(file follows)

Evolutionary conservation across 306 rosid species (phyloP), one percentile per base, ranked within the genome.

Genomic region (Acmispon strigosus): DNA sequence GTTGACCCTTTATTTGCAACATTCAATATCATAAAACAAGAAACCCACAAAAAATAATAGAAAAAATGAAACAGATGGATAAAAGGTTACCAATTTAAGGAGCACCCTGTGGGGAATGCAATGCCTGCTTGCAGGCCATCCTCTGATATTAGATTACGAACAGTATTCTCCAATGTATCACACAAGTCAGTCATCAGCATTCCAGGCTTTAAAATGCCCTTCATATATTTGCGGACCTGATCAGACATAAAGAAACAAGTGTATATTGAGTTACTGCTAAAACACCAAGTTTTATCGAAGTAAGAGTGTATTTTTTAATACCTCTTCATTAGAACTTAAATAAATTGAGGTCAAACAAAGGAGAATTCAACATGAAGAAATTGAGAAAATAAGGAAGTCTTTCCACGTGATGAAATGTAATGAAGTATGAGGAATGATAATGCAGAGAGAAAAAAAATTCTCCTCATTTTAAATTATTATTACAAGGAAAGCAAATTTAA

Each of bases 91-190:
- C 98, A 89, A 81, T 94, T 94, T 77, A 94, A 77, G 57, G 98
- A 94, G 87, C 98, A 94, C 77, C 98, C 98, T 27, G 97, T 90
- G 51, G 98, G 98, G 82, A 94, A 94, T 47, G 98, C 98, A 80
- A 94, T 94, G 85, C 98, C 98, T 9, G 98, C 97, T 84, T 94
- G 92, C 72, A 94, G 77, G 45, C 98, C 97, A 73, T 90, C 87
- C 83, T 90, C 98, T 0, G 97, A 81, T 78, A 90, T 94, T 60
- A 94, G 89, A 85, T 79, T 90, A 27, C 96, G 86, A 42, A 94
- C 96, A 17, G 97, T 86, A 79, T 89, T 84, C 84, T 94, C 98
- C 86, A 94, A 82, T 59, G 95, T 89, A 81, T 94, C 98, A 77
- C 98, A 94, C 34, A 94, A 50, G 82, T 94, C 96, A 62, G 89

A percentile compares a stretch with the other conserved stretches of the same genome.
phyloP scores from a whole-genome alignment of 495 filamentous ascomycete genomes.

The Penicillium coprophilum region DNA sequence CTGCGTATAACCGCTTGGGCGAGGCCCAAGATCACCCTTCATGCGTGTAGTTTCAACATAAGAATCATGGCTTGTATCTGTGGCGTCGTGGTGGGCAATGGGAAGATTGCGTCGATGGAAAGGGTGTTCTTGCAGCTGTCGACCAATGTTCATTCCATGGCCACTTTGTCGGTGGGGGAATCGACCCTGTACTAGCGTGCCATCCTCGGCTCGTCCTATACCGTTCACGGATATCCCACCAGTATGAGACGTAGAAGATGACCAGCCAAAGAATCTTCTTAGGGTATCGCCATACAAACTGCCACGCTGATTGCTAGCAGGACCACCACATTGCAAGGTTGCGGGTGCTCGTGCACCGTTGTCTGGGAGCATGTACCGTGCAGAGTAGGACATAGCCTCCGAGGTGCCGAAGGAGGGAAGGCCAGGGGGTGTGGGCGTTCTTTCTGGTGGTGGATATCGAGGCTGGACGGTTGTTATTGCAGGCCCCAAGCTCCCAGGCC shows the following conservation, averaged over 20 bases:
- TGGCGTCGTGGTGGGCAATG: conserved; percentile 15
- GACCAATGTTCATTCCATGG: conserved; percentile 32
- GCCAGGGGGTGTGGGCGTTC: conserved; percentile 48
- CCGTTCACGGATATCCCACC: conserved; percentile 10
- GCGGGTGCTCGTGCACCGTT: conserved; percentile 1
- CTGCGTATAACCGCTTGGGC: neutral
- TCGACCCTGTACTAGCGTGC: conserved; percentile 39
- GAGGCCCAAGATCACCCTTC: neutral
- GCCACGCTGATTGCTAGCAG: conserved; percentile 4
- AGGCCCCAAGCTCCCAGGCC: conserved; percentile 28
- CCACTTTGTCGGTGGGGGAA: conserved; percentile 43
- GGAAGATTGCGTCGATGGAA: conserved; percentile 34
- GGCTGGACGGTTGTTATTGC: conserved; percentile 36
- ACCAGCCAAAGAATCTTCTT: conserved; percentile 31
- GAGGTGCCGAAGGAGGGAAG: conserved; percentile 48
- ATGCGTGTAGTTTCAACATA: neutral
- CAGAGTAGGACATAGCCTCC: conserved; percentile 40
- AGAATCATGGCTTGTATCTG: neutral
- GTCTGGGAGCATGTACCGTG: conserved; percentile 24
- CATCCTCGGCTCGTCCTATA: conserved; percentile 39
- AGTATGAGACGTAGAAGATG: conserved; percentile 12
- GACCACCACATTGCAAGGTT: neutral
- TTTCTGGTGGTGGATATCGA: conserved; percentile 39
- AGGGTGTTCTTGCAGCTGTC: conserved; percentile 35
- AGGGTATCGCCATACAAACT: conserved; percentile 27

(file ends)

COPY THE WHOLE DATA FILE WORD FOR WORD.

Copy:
Evolutionary conservation across 306 rosid species (phyloP), one percentile per base, ranked within the genome.

Genomic region (Acmispon strigosus): DNA sequence GTTGACCCTTTATTTGCAACATTCAATATCATAAAACAAGAAACCCACAAAAAATAATAGAAAAAATGAAACAGATGGATAAAAGGTTACCAATTTAAGGAGCACCCTGTGGGGAATGCAATGCCTGCTTGCAGGCCATCCTCTGATATTAGATTACGAACAGTATTCTCCAATGTATCACACAAGTCAGTCATCAGCATTCCAGGCTTTAAAATGCCCTTCATATATTTGCGGACCTGATCAGACATAAAGAAACAAGTGTATATTGAGTTACTGCTAAAACACCAAGTTTTATCGAAGTAAGAGTGTATTTTTTAATACCTCTTCATTAGAACTTAAATAAATTGAGGTCAAACAAAGGAGAATTCAACATGAAGAAATTGAGAAAATAAGGAAGTCTTTCCACGTGATGAAATGTAATGAAGTATGAGGAATGATAATGCAGAGAGAAAAAAAATTCTCCTCATTTTAAATTATTATTACAAGGAAAGCAAATTTAA

Each of bases 91-190:
- C 98, A 89, A 81, T 94, T 94, T 77, A 94, A 77, G 57, G 98
- A 94, G 87, C 98, A 94, C 77, C 98, C 98, T 27, G 97, T 90
- G 51, G 98, G 98, G 82, A 94, A 94, T 47, G 98, C 98, A 80
- A 94, T 94, G 85, C 98, C 98, T 9, G 98, C 97, T 84, T 94
- G 92, C 72, A 94, G 77, G 45, C 98, C 97, A 73, T 90, C 87
- C 83, T 90, C 98, T 0, G 97, A 81, T 78, A 90, T 94, T 60
- A 94, G 89, A 85, T 79, T 90, A 27, C 96, G 86, A 42, A 94
- C 96, A 17, G 97, T 86, A 79, T 89, T 84, C 84, T 94, C 98
- C 86, A 94, A 82, T 59, G 95, T 89, A 81, T 94, C 98, A 77
- C 98, A 94, C 34, A 94, A 50, G 82, T 94, C 96, A 62, G 89

A percentile compares a stretch with the other conserved stretches of the same genome.
phyloP scores from a whole-genome alignment of 495 filamentous ascomycete genomes.

The Penicillium coprophilum region DNA sequence CTGCGTATAACCGCTTGGGCGAGGCCCAAGATCACCCTTCATGCGTGTAGTTTCAACATAAGAATCATGGCTTGTATCTGTGGCGTCGTGGTGGGCAATGGGAAGATTGCGTCGATGGAAAGGGTGTTCTTGCAGCTGTCGACCAATGTTCATTCCATGGCCACTTTGTCGGTGGGGGAATCGACCCTGTACTAGCGTGCCATCCTCGGCTCGTCCTATACCGTTCACGGATATCCCACCAGTATGAGACGTAGAAGATGACCAGCCAAAGAATCTTCTTAGGGTATCGCCATACAAACTGCCACGCTGATTGCTAGCAGGACCACCACATTGCAAGGTTGCGGGTGCTCGTGCACCGTTGTCTGGGAGCATGTACCGTGCAGAGTAGGACATAGCCTCCGAGGTGCCGAAGGAGGGAAGGCCAGGGGGTGTGGGCGTTCTTTCTGGTGGTGGATATCGAGGCTGGACGGTTGTTATTGCAGGCCCCAAGCTCCCAGGCC shows the following conservation, averaged over 20 bases:
- TGGCGTCGTGGTGGGCAATG: conserved; percentile 15
- GACCAATGTTCATTCCATGG: conserved; percentile 32
- GCCAGGGGGTGTGGGCGTTC: conserved; percentile 48
- CCGTTCACGGATATCCCACC: conserved; percentile 10
- GCGGGTGCTCGTGCACCGTT: conserved; percentile 1
- CTGCGTATAACCGCTTGGGC: neutral
- TCGACCCTGTACTAGCGTGC: conserved; percentile 39
- GAGGCCCAAGATCACCCTTC: neutral
- GCCACGCTGATTGCTAGCAG: conserved; percentile 4
- AGGCCCCAAGCTCCCAGGCC: conserved; percentile 28
- CCACTTTGTCGGTGGGGGAA: conserved; percentile 43
- GGAAGATTGCGTCGATGGAA: conserved; percentile 34
- GGCTGGACGGTTGTTATTGC: conserved; percentile 36
- ACCAGCCAAAGAATCTTCTT: conserved; percentile 31
- GAGGTGCCGAAGGAGGGAAG: conserved; percentile 48
- ATGCGTGTAGTTTCAACATA: neutral
- CAGAGTAGGACATAGCCTCC: conserved; percentile 40
- AGAATCATGGCTTGTATCTG: neutral
- GTCTGGGAGCATGTACCGTG: conserved; percentile 24
- CATCCTCGGCTCGTCCTATA: conserved; percentile 39
- AGTATGAGACGTAGAAGATG: conserved; percentile 12
- GACCACCACATTGCAAGGTT: neutral
- TTTCTGGTGGTGGATATCGA: conserved; percentile 39
- AGGGTGTTCTTGCAGCTGTC: conserved; percentile 35
- AGGGTATCGCCATACAAACT: conserved; percentile 27